24 Sep 2014 - Toronto, ON

Eitan from Mozilla's accessibility team was nice enough to reserve a isfirefoxosaccessibleyet.com domain where we could track Firefox OS accessibility status easily and in the open. I am really happy to announce that isfirefoxosaccessibleyet.com is now ready to be seen in public.

There are several bits of information about each app (including the overall system) that you can find there: an overall accessibility score, a number of opened, resolved and currently in progress bugs. We also provide links to the actual bug lists handy in case you need to dig deeper.

For anyone who wants to help out:

  • If you are a user and want to file a bug, you should be able to find a link inside each app's section.
  • If you are a developer and want to hack on Gaia accessibility, each app section has an up-to-date lists if high priority and good first bugs.

Please feel free to check it out!


Erik VoldJetpack Pro Tip - Require JSM

Did you know that you can require("some.jsm")?

This has been possible for some time now, thanks to @jsantell.

With the change above you can replace code like this:

const { Cu } = require("chrome");
const { AddonManager } = Cu.import("resource://gre/modules/AddonManager.jsm", {});

With code like this:

const { AddonManager } = require("resource://gre/modules/AddonManager.jsm");

Also, you can include JSMs in your lib/ folder and use them in chrome code and your add-on scope. So you can add a file like lib/some.jsm, and use it in your commonJS modules like so:

const { Something } = require("./some.jsm");

Then if you’d like to fetch the URI for lib/some.jsm in order to use it in a XUL document, or for some other reason, then you can use one of the techniques that I described yesterday to do this, with JPM you’d do this:

let someURI = require.resolve("./some.jsm");

With this you can import the jsm into XUL documents for one thing, you could also provide an api to other add-on’s this way, and many other things which I’ll save for another day.

Mozilla Release Management TeamFirefox 33 beta5 to beta6

  • 21 changesets
  • 40 files changed
  • 570 insertions
  • 530 deletions



List of changesets:

Drew WillcoxonBug 1068852 - Highlight search suggestions on hover/mouseover on about:home/about:newtab. r=MattN, a=sylvestre - a34329afda87
Dave TownsendBacking out Bug 893276 for causing Bug 1058840. a=lmandel - fa3e1469d0f1
Alex BardasBug 1042521 - Drop some cases when backslashes from urlbar input were converted to slashes on windows. r=bz, a=sledru - 73202bfb3f03
dominique vincentBug 1062904 - Null pointer check when saving an image. r=mfinkle, a=lmandel - 4bfa8b78669c
Jim ChenBug 1066175 - Use other means to handle uncaught exception when Gecko is unavailable. r=snorp, a=sledru - e1d77019dda9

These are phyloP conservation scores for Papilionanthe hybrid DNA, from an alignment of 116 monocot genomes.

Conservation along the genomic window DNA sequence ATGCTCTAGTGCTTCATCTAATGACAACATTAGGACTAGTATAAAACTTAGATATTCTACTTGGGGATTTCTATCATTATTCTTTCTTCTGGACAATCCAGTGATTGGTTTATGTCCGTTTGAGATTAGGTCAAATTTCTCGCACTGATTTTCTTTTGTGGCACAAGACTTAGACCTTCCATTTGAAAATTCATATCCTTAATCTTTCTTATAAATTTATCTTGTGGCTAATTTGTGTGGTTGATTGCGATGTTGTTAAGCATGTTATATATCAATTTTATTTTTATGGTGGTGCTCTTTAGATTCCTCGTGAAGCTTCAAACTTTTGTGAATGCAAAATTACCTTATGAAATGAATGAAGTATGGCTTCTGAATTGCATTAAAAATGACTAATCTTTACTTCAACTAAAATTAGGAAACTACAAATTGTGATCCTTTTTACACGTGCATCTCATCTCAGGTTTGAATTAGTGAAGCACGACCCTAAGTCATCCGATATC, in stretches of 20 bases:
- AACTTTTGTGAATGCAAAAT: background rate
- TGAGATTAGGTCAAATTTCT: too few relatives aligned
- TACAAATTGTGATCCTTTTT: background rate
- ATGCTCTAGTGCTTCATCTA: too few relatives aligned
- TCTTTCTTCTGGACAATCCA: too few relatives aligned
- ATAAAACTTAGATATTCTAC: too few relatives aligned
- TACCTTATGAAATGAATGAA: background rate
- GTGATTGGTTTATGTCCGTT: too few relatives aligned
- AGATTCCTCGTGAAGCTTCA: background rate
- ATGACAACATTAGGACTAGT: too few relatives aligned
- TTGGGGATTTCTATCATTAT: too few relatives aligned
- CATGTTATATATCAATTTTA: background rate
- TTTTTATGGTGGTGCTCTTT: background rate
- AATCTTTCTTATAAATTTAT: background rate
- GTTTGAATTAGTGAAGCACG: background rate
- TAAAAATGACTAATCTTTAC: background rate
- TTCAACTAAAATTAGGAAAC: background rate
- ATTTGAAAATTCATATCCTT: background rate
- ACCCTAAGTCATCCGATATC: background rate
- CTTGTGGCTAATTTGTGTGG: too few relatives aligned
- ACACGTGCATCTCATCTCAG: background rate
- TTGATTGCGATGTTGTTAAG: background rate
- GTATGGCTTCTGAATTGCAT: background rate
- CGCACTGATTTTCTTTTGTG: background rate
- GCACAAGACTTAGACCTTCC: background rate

Jim ChenBug 1066175 - Only crash when crash reporting annotation succeeds. r=snorp, a=sledru - 0cc0faf4524b
Ethan HuggBug 1049087 - Pre-populate the whitelist for screensharing in Fx33. r=jesup, a=sledru - 90713d332601
Markus StangeBug 1066934 - Don't allow the snapped scrollbar thumb to extend past the scrollbar bounds. r=roc, a=sledru - f14c89b414b6
Simon MontaguBug 1068218 - Don't pass lone surrogates to GetDirectionFromChar. r=ehsan, a=abillings - 389dd23d771c
Chenxia LiuBug 1062257 - Handle HomeFragment deletions by panel/type instead of universally. r=margaret, a=sledru - ae87b325401d
Jim ChenBug 1067513 - Import updated base::LazyInstance from upstream. r=bsmedberg, a=sledru - d6aa05e710f2
Michael ComellaBug 956858 - Make menu inaccessible during editing mode. r=wesj, a=sledru - 91f4e2aed979
JW WangBug 1067858 - Apply |AutoNoJSAPI| before calling mAudioChannelAgent->SetVisibilityState in order not to hit nsContentUtils::IsCallerChrome() in HTMLMediaElement::CanPlayChanged(). r=bz, a=sledru - de5e77b26504
David MajorBug 1046382 - Blocklist dtwxsvc.dll. r=bsmedberg, a=sledru - 68fdd69ee9bb
Milan SreckovicBug 1069582 - Check the signed value for < 0 instead. r=sfowler, a=sledru - f8eec8fe1b2b
Tim TaubertBug 1054099 - Remove use of gradients in new tab page. r=dao, a=lmandel - b73f15e656a1
Jan-Ivar BruaroeyBug 1070076 - Fix createOffer options arg legacy-syntax-warning to not trip on absent arg. r=jesup, a=sledru - 02eaea5dce76
Bobby HolleyBug 1051224 - Find a clever way to work around COW restrictions on beta. r=gabor,ochameau - 6cdc428e3e62
Alexandre PoirotBug 1051224 - Test console's cd() against sandboxed iframes. r=msucan a=sylvestre - 0ae1af037f6e
Matt WoodrowBug 1053934 - Don't use the cairo context to create similar surfaces since it might be in an error state. r=jrmuizel, a=sledru - 9337f5dcf107
Randell JesupBug 1062876 - Refactor window iteration code for MediaManager. r=jib, a=abillings - d508b53c3dee

Ben HearsumStop stripping (OS X builds), it leaves you vulnerable